Taking the creation of the European Economic Community (EEC) in 1957 as the symbolic beginning of the European Union, most of the literature focuses on the African continent. This is because of the six original European countries, France and Holland, had lost their empire in Asia by 1954, while France and Belgium still had huge territories in Africa under colonial rule in 1957. The literature therefore concentrates mainly on the ‘Eurafrica’ concept (in French ‘Eurafrique’), the idea that there are privileged links between the European continent and Africa. For the historians and political science theorists who studied Eurafrica, the term encompasses a broad range of relations based on economic (interdependence), historical and/or political links. The historian René Girault was the first to ask, in 1989, whether the Common Market and its Eurafrican policy was a mean for France to save the French Union or a policy aimed at withdrawing from its empire.7 As this work will show, Eurafrica meant (and still means) different things to different peoples. All ‘Eurafrican’ supporters believed that the links between Europe and Africa should be deepened, and possibly institutionalised, often through the development of a common community. The main difference among them lies in the degree of integration they envisaged for the Eurafrican community. For example, for some politicians Eurafrica was to be a very integrated European Union exploiting the resources of Africa for its own economic advantages. For others, it was to be a political association8 between European countries and their colonies which shall benefit both Europe and the empire. Other ‘Eurafrican’ supporters saw (and sometimes continue to see) Eurafrica as a close and equal partnership between the European Union and its former colonies in Africa. These are only three examples of the possible Europe-empire links envisaged by the supporters of Eurafrica. The short overview of the historiography on Eurafrica below shows how the term has encompassed a broad range of meanings according to their theorists, but also according to the countries where, or time-periods when, they were developed. It also shows that the term is more common in Francophone literature than in Anglophone literature.

It is only very recently that historians and political scientists have linked the European Union as a political organisation to the decolonisation ← 16 | 17 → of Africa. In 2004, Peo Hansen was one of the first to observe that ‘…very few accounts have so far focused on the more specific relationship between colonialism, the movement towards decolonisation and the nexus of European integration and European identity. The question of how to situate the project of European integration – and its impact on the ways in which the meaning of “Europe” has been construed in recent decades – in the wider analysis of colonialism and decolonisation still awaits examination.’9 Since then, several major contributions have strengthened our knowledge of the topic.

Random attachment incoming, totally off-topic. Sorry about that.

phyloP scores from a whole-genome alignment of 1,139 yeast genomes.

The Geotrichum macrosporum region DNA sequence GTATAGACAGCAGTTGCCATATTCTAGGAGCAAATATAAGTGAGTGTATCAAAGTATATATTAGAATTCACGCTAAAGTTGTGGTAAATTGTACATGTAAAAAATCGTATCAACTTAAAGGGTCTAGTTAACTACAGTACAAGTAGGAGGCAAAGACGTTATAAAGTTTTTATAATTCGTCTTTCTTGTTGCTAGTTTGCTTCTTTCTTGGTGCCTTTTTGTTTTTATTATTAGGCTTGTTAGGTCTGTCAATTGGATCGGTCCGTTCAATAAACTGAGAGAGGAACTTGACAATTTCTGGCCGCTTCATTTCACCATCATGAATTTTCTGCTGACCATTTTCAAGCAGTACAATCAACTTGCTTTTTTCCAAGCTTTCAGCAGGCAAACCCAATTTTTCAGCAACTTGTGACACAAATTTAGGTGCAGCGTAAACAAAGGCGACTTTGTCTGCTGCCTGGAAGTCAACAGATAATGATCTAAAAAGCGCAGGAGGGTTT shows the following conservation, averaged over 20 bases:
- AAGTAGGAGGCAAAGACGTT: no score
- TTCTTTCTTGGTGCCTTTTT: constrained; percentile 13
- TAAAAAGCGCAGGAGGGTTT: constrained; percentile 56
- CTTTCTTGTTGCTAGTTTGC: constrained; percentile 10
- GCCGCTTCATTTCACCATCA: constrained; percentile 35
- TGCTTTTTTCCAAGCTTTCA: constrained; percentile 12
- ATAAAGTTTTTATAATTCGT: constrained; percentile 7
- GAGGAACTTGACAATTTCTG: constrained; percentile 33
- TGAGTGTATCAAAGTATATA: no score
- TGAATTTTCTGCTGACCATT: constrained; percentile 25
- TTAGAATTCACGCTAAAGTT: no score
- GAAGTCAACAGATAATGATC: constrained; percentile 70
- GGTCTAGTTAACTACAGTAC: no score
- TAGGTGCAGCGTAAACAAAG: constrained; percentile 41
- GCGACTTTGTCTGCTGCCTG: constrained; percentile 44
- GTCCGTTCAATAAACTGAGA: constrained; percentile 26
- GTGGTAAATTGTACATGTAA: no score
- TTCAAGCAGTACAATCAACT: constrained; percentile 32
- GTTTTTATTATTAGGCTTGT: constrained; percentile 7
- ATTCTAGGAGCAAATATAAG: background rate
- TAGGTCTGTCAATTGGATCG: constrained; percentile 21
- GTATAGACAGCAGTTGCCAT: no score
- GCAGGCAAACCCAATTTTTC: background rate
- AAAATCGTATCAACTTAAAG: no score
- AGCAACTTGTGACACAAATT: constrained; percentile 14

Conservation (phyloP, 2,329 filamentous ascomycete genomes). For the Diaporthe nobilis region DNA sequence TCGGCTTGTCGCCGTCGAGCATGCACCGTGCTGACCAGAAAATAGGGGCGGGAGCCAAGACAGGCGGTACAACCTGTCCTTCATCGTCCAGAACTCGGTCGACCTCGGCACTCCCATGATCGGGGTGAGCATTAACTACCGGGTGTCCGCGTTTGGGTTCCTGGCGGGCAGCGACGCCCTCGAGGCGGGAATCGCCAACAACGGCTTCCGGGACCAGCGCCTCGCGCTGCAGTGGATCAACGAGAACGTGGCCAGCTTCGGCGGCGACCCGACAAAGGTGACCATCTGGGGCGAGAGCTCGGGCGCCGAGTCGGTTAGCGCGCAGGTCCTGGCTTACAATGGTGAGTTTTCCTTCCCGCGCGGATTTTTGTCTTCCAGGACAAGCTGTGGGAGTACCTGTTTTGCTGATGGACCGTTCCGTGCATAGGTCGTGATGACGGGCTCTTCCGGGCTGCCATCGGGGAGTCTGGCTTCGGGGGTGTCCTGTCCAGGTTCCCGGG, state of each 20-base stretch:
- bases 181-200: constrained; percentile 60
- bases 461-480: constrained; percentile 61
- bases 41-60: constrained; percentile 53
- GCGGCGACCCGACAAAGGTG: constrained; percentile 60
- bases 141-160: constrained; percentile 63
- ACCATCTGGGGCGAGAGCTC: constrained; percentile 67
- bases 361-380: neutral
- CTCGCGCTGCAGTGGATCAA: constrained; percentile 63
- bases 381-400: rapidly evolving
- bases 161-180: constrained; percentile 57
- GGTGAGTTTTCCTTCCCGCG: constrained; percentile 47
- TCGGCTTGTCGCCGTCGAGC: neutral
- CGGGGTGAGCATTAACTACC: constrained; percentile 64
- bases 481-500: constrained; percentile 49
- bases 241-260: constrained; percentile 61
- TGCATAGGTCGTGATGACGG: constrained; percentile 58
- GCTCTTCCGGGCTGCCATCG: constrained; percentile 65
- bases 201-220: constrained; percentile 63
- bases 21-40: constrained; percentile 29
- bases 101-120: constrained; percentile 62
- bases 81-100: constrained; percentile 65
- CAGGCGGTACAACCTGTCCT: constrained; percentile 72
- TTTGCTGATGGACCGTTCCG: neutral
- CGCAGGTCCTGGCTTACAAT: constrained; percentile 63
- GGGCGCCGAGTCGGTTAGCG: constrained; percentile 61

Yves Montarsolo’s work focuses chiefly on the evolution of the idea of ‘Eurafrica’ among French intellectuals, and includes a review of the Eurafrican concept of the French politician Albert Sarraut.10 He also describes the evolution of the Eurafrican idea among French elites from 1945 to 1957. Some French politicians, he observes, promoted their ideas of Eurafrica in their discussions of the Organisation for European Economic Cooperation (OEEC), as well as of the never-realised European Defence Community (EDC) and the European Political Community (EPC). He notes finally how a less ambitious form of ‘Eurafrican market’ was realised within the European Economic Community.11

Guia Migani’s La France et l’Afrique sub-saharienne12 devotes substantial chapters to the motives behind France’s decision to associate its overseas territories with the EEC and later to support European cooperation with Africa. While Montarsolo focuses on Eurafrica between 1945 and 1957, Migani addresses ‘Eurafrican’ cooperation between 1957 and 1963 notably through a thoughtful analysis of the policies of the minister of overseas territories Gaston Defferre and later of De Gaulle, as well as through the influence of the European Commission, Washington and the newly-independent African states.

Extensive research on the correlation between the Belgian Congo and European integration was conducted by Etienne Deschamps.13 Etienne ← 17 | 18 → Deschamps published several articles on the position of Belgium in the association of overseas territories to the EEC,14 with Franco-Belgian cooperation in the construction of hydroelectric dams as an illustration of Eurafrican cooperation,15 and on Spaak’s16 strategy towards Europe and Africa17 and the role of the Belgian Congo in discussions on the European Political Community.18


ISBN (Softcover)
Publication date
2016 (September)
Bruxelles, Bern, Berlin, Frankfurt am Main, New York, Oxford, Wien, 2016. 232 pp., 1 ill., 2 tables

Biographical notes

Laura Kottos (Author)

Laura Kottos is a scientific collaborator to the Research Unit Modern and Contemporary Worlds at the Université Libre de Bruxelles (ULB, Belgium). She obtained her Ph.D. from the University of Reading (United Kingdom) where she was part of the Research Programme ‘The Liberal Way of War: strategy, ideology, representations’.


Title: Europe between Imperial Decline and Quest for Integration